We surveyed wholesale prices on several internet-based vendors, including Fifty Flowers and Blooms by the Box, for popular wedding flowers available at the time this article was written in October 2015 and found quite a spread between high and low-priced flowers, and between high and low prices for the same flower, as shown in the table below. These are wholesale prices per stem, however, typically a minimum number of stems (at least 10) are required per order. Larger quantities may get you a discount of 10% to 15%. Color variations may also affect the price.
|Expensive Popular Wedding Flowers (Sample Wholesale Prices per Stem)||Low Price||High Price|
|Lily of the Valley||$5.70||$9.00|
|Cheap Popular Wedding Flowers (Sample Wholesale Prices per Stem)||Low Price||High Price|
|Queen Anne's Lace||$2.25||$2.25|
|Tea Roses or Spray Roses||$1.25||$2.51|
Another factor that can raise your bill: being overly choosy about your flowers. You might want a dozen standard roses in your bouquet, but nowhere else at your wedding. If these roses come in boxes of 25, you’ll still have to pay for the entire box. It pays to choose a trustworthy florist, and let her execute your vision in a cost-effective way, since she will know these nuances.
The florist’s labor costs are usually incorporated into the price of the arrangements, which is why a bride might pay three to five times as much per stem as the amounts listed above. If the florist has high overhead—a bricks-and-mortar shop and employees—she may need to charge more than a person who works alone out of her house. She may also bring some intangibles to your wedding flowers—her training, skills and experience, which might cause her to charge more than her competitor. The value should appear in the final product, and in the photos that last a lifetime.
Extensive or elaborate arrangements might also increase the labor component of your flowers. A cascade bouquet takes more time and attention than a basic nosegay. A complicated alterpiece will be priced to account for the time and effort required to get the flowers just so.
Your flowers will most likely be subject to your state’s sales tax; and your florist may tack on a set-up, service and/or delivery fee, which might be a flat rate, or a percentage of the total bill (brides report this fee can be as high as 15%). Florists may also offer to pick up any rentals of things like vases or centerpiece hardware at the end of the night (for a fee, of course).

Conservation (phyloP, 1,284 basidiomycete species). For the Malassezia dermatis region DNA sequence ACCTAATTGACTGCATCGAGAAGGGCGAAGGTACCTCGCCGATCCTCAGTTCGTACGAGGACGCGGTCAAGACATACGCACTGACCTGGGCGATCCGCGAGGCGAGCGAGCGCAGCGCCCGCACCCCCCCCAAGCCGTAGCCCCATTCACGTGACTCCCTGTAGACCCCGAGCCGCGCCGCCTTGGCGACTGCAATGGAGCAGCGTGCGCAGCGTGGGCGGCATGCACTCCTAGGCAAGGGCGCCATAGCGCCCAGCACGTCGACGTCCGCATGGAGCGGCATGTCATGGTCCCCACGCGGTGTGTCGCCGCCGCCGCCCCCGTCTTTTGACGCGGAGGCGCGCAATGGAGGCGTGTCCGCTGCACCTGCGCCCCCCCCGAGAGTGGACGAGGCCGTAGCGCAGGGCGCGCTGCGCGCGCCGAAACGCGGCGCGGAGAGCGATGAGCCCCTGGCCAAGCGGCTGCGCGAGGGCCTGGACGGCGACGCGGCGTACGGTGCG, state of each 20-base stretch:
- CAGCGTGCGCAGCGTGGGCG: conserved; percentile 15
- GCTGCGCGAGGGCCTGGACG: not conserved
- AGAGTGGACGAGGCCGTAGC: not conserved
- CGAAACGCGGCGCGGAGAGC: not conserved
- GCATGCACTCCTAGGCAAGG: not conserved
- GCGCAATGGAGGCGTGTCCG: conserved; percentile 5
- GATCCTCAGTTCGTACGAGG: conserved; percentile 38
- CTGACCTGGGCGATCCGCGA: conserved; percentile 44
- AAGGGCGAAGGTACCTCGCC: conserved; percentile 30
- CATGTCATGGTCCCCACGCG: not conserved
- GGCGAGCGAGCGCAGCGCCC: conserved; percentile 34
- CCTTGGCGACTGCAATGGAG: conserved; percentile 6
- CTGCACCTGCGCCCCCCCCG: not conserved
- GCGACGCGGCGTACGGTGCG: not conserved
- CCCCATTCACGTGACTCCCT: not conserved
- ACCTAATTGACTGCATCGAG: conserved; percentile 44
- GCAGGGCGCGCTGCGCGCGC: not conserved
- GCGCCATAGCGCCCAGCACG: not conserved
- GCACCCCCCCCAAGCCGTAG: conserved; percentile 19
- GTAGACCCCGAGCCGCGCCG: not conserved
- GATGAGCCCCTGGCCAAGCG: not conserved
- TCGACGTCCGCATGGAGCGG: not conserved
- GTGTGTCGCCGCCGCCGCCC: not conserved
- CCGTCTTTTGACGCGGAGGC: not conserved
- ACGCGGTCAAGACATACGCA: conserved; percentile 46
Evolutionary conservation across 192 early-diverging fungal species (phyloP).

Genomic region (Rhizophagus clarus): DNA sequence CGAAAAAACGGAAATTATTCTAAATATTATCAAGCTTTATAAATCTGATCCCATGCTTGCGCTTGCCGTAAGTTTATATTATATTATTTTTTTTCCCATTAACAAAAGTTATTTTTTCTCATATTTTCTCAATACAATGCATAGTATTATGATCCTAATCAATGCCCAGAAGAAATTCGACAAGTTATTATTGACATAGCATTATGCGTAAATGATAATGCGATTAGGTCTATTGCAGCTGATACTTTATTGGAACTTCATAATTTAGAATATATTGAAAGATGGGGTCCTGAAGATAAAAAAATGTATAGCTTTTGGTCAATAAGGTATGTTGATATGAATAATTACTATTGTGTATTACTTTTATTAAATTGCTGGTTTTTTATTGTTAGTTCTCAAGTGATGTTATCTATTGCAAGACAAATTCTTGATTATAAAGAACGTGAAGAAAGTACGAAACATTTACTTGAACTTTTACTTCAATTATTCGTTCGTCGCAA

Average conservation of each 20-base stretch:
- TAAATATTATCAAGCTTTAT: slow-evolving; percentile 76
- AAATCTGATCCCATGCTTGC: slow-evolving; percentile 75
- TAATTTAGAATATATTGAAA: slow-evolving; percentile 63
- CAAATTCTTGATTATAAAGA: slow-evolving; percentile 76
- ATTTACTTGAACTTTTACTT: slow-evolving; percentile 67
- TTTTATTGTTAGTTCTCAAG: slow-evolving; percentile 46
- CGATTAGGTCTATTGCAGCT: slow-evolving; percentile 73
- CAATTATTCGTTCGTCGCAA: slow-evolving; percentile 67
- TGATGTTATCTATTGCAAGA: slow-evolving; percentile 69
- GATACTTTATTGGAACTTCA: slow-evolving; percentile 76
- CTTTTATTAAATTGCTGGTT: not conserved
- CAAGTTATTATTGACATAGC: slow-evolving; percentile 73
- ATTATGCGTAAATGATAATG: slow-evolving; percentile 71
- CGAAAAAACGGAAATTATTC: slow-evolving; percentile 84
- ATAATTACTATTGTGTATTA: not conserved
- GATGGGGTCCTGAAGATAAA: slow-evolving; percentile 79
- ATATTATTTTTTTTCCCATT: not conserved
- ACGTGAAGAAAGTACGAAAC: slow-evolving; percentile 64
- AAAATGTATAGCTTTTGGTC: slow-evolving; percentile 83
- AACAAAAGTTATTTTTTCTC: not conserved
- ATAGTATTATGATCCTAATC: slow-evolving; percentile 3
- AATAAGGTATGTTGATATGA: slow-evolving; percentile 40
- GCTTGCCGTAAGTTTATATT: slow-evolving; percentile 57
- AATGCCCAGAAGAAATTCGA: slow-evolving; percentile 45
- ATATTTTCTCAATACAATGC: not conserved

The extra charges add up fast, so make sure you consider them when you’re budgeting the cost of your wedding. Some, like sales tax, are unavoidable. However, you might be able to take on some of the work yourself (or foist it on an unsuspecting family member) to avoid paying for things like set-up and delivery.
If you plan to try to negotiate these costs, it’s best to do so upfront, and get all promises in writing. Also, when you select a florist, make sure any money you provide when you sign the contract is considered a deposit, not a retainer, just in case the business closes before your wedding. You’ll be more likely to get your money back if your upfront money was classified as a deposit. Put the deposit and the completion payment on a credit card that pays rewards, if you can, and once you add in all your other wedding expenses, you might end up with enough miles or cash back for an amazing honeymoon.
A florist’s profits on wedding services vary widely, depending on a number of factors, including how in-demand her services are. But many small, local florists claim they don’t make much money on wedding flowers. Their goal is to wow you with their work so you come back every time you need a birthday bouquet, a get-well arrangement, or beautiful blooms for any occasion.